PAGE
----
First Cobalt has successfully produced a battery grade cobalt sulfate at its hydrometallurgical cobalt refinery located in Ontario, Canada.
Located in the Canadian Cobalt Camp, approximately 600km from the US border, the First Cobalt Refinery is equipped to produce either a cobalt sulfate for the lithium-ion battery market or cobalt metal.
The production of cobalt sulfate marks a significant milestone in bringing the company’s cobalt refinery in North America to re-commissioning. The refinery is currently on care and maintenance.
First Cobalt said that the test work carried out in single batches in order to improve product specifications to meet offtake partner requirements through process optimization.
The product assayed 20.8% cobalt, which is more than the reference grade for sulphate pricing and the product is classified as high purity, achieving over 99.9% purity, the company noted.
First Cobalt president and CEO Trent Mell said: “Producing a battery grade cobalt sulfate is one of our most significant accomplishments as the majority of refined cobalt for the electric vehicle market is produced in Asia.
“With no cobalt sulfate production in North America today, First Cobalt stands to become the first such producer for the American electric vehicle market.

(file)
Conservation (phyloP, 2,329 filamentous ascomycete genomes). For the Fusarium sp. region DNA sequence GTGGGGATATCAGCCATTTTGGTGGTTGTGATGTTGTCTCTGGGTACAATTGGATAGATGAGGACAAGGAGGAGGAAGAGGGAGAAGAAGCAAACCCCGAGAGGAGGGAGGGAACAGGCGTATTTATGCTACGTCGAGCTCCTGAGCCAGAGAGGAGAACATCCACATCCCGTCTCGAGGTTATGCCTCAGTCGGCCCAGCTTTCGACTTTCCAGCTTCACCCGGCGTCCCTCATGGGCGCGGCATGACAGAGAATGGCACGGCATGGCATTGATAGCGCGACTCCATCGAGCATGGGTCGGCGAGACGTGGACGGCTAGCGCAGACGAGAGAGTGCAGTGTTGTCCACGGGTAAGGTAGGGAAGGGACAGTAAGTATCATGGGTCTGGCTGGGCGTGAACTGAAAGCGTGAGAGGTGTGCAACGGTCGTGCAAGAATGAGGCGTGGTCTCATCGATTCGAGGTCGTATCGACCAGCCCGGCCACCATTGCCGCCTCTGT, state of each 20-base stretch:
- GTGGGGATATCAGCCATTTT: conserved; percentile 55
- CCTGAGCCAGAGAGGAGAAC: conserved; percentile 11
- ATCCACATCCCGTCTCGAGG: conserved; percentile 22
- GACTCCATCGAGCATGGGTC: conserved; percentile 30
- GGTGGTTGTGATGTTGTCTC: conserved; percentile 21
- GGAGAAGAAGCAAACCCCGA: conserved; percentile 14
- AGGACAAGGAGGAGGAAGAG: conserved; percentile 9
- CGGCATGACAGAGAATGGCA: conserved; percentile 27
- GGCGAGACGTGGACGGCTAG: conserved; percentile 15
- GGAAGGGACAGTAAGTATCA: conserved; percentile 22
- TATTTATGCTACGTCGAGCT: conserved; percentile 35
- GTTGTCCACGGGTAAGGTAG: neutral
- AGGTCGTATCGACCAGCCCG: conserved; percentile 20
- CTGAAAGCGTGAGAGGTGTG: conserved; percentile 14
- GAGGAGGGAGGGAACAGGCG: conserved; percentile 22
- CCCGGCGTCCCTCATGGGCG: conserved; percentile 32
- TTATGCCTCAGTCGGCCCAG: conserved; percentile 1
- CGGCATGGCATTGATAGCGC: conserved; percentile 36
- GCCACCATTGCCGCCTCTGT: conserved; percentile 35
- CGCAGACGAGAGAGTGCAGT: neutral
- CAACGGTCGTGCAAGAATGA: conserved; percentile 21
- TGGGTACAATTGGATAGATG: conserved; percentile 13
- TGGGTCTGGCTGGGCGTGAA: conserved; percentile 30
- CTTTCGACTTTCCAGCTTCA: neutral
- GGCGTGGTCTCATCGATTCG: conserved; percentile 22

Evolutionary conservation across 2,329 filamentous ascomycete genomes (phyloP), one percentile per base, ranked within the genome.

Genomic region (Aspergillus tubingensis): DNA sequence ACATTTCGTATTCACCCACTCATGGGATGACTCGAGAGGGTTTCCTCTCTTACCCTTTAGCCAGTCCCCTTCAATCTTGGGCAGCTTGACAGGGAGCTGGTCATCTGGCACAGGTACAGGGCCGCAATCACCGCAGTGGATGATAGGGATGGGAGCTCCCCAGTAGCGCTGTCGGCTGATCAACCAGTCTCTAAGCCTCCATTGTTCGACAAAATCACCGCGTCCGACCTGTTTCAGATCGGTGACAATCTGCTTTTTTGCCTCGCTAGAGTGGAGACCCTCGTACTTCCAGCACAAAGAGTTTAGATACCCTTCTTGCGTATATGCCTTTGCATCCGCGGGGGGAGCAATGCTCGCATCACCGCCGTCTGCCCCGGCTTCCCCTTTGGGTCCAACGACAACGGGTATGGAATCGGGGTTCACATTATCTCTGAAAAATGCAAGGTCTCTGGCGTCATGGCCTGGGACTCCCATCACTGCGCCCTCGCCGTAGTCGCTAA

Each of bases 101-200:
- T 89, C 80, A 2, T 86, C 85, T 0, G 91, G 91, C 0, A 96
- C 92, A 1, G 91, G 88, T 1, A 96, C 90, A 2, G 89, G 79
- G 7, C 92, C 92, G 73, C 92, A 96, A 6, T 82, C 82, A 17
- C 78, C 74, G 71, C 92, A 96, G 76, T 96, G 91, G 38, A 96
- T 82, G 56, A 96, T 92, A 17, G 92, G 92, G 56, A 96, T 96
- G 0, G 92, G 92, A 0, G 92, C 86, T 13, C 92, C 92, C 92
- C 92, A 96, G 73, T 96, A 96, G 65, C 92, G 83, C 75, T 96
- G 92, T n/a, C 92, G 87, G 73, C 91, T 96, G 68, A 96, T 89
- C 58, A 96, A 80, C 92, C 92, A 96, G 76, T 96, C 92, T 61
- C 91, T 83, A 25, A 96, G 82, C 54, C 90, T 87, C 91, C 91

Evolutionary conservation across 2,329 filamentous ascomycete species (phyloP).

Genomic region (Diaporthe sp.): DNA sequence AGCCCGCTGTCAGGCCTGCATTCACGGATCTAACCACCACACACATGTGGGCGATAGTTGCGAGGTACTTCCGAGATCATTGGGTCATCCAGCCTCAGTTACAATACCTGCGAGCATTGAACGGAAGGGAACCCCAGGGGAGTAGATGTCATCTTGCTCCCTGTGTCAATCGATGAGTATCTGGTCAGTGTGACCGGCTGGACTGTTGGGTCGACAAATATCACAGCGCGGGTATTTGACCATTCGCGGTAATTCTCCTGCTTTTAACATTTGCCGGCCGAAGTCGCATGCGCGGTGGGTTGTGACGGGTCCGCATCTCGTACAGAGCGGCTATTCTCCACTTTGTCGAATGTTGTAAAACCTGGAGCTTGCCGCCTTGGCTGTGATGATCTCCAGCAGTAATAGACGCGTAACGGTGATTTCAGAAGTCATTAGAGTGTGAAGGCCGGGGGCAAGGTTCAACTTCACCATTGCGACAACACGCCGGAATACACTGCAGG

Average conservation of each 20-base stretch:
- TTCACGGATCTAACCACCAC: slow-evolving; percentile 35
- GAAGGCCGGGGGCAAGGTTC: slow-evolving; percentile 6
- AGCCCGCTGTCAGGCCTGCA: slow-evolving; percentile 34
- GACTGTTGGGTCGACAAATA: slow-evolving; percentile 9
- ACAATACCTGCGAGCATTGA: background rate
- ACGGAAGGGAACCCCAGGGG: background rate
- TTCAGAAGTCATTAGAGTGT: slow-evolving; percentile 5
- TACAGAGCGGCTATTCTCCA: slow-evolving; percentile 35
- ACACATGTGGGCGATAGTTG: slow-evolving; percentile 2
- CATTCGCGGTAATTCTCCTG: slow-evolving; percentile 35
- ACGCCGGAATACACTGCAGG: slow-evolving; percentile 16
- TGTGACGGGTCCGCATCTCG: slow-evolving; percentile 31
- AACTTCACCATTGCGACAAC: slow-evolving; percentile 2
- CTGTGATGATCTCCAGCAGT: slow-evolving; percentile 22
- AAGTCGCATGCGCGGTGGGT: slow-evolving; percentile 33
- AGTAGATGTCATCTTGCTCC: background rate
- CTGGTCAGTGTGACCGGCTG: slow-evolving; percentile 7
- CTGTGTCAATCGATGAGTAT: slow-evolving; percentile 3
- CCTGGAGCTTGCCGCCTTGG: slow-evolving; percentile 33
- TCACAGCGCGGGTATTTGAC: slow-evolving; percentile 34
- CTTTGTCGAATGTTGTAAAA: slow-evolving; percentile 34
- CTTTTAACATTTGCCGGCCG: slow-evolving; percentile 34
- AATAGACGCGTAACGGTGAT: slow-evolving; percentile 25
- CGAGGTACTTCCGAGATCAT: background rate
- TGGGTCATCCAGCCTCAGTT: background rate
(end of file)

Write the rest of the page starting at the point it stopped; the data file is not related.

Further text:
“Third party studies have confirmed that the permitted facility could be recommissioned in 18-24 months.
“Furthermore, the cobalt hydroxide used in these tests is currently sold at approximately 60% of the prevailing cobalt price which could offer good margin opportunities based on the findings of the previously released restart study.”
The firm is seeking a number of non-dilutive financing options required to restart the facility.
Claimed to be the only permitted primary cobalt refinery in North America, the First Cobalt Refinery is ideally suited to treat North American arsenic-rich mine concentrate.
As next step towards restart of the refinery, First Cobalt has selected Ausenco to work with SGS Canada on detailed engineering to assess further refinement to the flowsheet and circuit optimizations to maximize potential output.